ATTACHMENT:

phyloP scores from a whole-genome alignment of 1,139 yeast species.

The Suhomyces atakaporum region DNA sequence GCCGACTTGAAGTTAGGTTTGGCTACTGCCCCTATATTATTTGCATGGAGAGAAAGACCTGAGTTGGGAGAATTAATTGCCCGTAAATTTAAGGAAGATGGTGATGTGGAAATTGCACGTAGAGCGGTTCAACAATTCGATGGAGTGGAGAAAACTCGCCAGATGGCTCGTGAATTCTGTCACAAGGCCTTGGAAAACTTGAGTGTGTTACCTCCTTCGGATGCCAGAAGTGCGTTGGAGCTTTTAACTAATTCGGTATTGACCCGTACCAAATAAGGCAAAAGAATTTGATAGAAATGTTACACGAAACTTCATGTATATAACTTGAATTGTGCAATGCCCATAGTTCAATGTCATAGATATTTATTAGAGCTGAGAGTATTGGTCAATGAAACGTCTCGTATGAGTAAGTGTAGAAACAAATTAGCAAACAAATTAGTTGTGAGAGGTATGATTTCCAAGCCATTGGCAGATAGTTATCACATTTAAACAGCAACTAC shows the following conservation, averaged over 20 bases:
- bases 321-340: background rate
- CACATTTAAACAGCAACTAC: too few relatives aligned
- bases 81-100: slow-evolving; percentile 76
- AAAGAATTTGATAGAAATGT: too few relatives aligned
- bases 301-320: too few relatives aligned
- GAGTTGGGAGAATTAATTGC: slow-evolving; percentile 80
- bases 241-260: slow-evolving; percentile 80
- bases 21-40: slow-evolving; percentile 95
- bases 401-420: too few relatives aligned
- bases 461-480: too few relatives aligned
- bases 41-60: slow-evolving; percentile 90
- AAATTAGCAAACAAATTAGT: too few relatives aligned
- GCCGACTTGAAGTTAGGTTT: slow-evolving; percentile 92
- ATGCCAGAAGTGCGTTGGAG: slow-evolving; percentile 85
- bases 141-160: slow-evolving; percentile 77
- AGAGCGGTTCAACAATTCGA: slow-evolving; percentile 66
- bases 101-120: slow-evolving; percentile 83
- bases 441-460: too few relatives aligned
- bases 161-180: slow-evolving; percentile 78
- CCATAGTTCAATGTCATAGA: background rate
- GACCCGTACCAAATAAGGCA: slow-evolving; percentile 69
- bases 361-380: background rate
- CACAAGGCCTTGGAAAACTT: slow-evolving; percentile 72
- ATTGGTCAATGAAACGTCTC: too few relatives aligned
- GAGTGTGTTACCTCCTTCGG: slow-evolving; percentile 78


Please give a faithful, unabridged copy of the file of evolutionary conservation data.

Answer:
phyloP scores from a whole-genome alignment of 1,139 yeast species.

The Suhomyces atakaporum region DNA sequence GCCGACTTGAAGTTAGGTTTGGCTACTGCCCCTATATTATTTGCATGGAGAGAAAGACCTGAGTTGGGAGAATTAATTGCCCGTAAATTTAAGGAAGATGGTGATGTGGAAATTGCACGTAGAGCGGTTCAACAATTCGATGGAGTGGAGAAAACTCGCCAGATGGCTCGTGAATTCTGTCACAAGGCCTTGGAAAACTTGAGTGTGTTACCTCCTTCGGATGCCAGAAGTGCGTTGGAGCTTTTAACTAATTCGGTATTGACCCGTACCAAATAAGGCAAAAGAATTTGATAGAAATGTTACACGAAACTTCATGTATATAACTTGAATTGTGCAATGCCCATAGTTCAATGTCATAGATATTTATTAGAGCTGAGAGTATTGGTCAATGAAACGTCTCGTATGAGTAAGTGTAGAAACAAATTAGCAAACAAATTAGTTGTGAGAGGTATGATTTCCAAGCCATTGGCAGATAGTTATCACATTTAAACAGCAACTAC shows the following conservation, averaged over 20 bases:
- bases 321-340: background rate
- CACATTTAAACAGCAACTAC: too few relatives aligned
- bases 81-100: slow-evolving; percentile 76
- AAAGAATTTGATAGAAATGT: too few relatives aligned
- bases 301-320: too few relatives aligned
- GAGTTGGGAGAATTAATTGC: slow-evolving; percentile 80
- bases 241-260: slow-evolving; percentile 80
- bases 21-40: slow-evolving; percentile 95
- bases 401-420: too few relatives aligned
- bases 461-480: too few relatives aligned
- bases 41-60: slow-evolving; percentile 90
- AAATTAGCAAACAAATTAGT: too few relatives aligned
- GCCGACTTGAAGTTAGGTTT: slow-evolving; percentile 92
- ATGCCAGAAGTGCGTTGGAG: slow-evolving; percentile 85
- bases 141-160: slow-evolving; percentile 77
- AGAGCGGTTCAACAATTCGA: slow-evolving; percentile 66
- bases 101-120: slow-evolving; percentile 83
- bases 441-460: too few relatives aligned
- bases 161-180: slow-evolving; percentile 78
- CCATAGTTCAATGTCATAGA: background rate
- GACCCGTACCAAATAAGGCA: slow-evolving; percentile 69
- bases 361-380: background rate
- CACAAGGCCTTGGAAAACTT: slow-evolving; percentile 72
- ATTGGTCAATGAAACGTCTC: too few relatives aligned
- GAGTGTGTTACCTCCTTCGG: slow-evolving; percentile 78